“I want to be a surgeon so I can save other people’s hands and legs,” she said.

For more information about the Hyundai Cancer Institute at CHOC, click here.

Collaborative effort involving milestone procedure saves premature baby with complex heart disease

Baby Hope looked into her mother’s eyes and gurgled.

Four days short of turning 9 months old, wearing a white onesie with the words “Best Gift Ever” on the front, she made more baby talk.

“You’re always a big chatterbox – what are you saying?” her mother, Elizabeth “Becca” Wyneken, said as she smiled and stared into Hope’s blue eyes.

Becca and Hope endured a lot to get to where they are now — a happy and very grateful mom and a relatively healthy 9-month-old baby girl whose light-brown hair is just starting to fill in.

The odds were stacked against Hope when she was born prematurely at 31 weeks and five days, weighing just 2 pounds, 3 ounces. Today, Hope is alive thanks to a team of doctors, nurses and others who cared for her throughout a four month stay on CHOC’s neonatal intensive care unit (NICU) and cardiovascular intensive care unit (CVICU).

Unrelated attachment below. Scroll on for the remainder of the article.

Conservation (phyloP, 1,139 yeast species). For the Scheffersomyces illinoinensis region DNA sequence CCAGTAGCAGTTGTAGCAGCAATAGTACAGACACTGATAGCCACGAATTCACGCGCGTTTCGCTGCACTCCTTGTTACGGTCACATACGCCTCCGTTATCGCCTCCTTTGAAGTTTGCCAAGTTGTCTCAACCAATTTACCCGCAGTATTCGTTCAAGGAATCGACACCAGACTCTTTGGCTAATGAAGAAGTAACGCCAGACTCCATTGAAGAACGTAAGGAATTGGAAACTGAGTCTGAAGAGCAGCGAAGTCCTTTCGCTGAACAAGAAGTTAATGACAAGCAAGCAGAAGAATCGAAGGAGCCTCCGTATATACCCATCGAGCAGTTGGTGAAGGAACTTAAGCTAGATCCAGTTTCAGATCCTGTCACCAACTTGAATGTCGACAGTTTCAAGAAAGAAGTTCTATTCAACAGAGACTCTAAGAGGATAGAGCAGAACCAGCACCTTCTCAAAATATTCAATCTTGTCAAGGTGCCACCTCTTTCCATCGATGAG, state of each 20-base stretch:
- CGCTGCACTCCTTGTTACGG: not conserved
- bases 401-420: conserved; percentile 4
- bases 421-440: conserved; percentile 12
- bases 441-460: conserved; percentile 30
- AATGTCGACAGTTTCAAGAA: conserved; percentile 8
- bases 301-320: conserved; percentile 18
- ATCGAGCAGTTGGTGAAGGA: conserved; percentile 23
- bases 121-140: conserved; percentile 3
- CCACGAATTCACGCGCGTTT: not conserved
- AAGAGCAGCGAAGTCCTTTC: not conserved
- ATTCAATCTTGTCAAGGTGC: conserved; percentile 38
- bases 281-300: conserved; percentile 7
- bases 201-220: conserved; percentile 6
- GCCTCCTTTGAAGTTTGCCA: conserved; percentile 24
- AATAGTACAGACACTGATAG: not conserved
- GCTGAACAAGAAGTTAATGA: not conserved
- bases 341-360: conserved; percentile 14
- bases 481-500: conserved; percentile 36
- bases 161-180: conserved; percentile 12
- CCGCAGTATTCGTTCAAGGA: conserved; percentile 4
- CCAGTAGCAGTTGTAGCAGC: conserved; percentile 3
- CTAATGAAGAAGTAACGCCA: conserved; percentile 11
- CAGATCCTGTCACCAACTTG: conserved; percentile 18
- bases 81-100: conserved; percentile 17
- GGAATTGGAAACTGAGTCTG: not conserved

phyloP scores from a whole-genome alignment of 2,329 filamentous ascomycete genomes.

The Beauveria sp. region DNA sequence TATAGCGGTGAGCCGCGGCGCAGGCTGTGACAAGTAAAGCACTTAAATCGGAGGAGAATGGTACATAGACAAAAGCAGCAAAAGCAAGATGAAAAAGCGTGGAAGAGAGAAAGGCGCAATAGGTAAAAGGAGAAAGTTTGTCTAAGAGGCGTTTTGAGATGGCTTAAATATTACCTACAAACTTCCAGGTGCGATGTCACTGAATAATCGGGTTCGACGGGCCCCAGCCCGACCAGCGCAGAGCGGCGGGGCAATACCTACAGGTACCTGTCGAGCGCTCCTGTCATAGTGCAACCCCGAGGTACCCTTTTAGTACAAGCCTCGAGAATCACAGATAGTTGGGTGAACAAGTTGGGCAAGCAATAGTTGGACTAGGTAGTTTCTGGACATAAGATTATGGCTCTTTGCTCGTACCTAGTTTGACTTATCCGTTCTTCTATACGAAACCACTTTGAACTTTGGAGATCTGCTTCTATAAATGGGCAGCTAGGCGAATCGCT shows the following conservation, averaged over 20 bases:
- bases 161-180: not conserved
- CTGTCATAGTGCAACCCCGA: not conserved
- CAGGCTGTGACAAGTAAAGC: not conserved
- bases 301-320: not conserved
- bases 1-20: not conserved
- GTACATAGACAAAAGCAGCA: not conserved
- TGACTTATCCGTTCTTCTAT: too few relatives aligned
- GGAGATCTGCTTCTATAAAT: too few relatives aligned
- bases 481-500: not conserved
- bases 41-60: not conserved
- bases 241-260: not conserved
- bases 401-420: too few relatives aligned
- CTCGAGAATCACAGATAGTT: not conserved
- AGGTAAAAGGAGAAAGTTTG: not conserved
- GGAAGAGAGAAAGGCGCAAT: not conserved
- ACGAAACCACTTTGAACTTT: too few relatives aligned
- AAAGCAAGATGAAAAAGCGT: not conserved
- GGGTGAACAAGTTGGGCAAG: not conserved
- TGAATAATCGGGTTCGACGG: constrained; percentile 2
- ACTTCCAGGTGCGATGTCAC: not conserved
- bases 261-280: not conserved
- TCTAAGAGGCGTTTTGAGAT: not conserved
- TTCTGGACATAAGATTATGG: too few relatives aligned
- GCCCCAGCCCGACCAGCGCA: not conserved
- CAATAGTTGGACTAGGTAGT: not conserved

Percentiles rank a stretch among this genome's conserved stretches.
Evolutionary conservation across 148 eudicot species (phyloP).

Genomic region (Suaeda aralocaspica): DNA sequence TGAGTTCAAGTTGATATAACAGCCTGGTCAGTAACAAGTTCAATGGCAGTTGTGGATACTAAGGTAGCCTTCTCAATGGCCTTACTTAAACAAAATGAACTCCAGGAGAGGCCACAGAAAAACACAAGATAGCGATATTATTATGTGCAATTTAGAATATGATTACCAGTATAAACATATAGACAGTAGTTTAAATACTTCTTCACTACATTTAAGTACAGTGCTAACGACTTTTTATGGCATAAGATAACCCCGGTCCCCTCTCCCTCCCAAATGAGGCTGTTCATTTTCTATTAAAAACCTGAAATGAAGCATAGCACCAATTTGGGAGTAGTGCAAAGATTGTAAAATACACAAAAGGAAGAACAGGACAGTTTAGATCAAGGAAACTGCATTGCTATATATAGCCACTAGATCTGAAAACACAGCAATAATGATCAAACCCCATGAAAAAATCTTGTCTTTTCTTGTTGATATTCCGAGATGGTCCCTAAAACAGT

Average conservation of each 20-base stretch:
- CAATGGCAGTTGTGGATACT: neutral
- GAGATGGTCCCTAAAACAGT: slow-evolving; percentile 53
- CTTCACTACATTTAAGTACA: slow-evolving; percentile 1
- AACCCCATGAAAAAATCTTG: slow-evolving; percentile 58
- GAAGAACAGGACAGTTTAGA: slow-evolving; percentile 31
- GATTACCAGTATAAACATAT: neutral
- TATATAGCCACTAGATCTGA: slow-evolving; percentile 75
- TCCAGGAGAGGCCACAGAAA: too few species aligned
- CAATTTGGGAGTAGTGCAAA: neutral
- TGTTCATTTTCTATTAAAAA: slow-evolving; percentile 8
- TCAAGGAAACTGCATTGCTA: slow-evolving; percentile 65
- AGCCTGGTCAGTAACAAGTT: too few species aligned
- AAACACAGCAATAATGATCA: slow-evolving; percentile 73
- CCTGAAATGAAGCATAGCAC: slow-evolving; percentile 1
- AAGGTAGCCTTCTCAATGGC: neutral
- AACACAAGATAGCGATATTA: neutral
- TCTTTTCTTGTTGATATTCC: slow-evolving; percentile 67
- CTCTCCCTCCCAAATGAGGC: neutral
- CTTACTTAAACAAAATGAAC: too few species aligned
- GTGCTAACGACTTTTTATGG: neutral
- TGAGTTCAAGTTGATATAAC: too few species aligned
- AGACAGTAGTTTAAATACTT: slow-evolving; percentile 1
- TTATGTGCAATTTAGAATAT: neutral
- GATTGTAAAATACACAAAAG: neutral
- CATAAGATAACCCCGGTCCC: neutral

Born with a complex heart disease, as well as only one kidney and defects on her right leg and foot, Hope’s cardiac neonatologist, Dr. Amir Ashrafi, pegged her chances of survival at between 20 and 30%.

When Becca first set eyes on Hope a couple of days after she was born, she was very concerned about her baby’s health.

“Don’t worry, Mom,” Dr. Ashrafi told Becca that day. “I think we can help her.”

It would take an extensive collaboration between highly regarded cardiovascular interventionalists, some of whom were consulted at hospitals as far away as London, to do so.

And it would involve a high-risk procedure never performed on a baby so small at CHOC.

Dr. Amir Ashrafi, neonatologist at CHOC

Grim news at 20-week scan

At 18 weeks pregnant, Becca, a teacher’s aide, went in for a checkup. Blood tests showed her baby had a high risk for Down syndrome and spina bifida.

Two weeks later, a scan of her baby’s anatomy revealed other potential problems.

Her baby had no kidneys, Becca was told. She appeared to have no bladder, no right leg, no lungs, issues with her bowels, and a heart defect.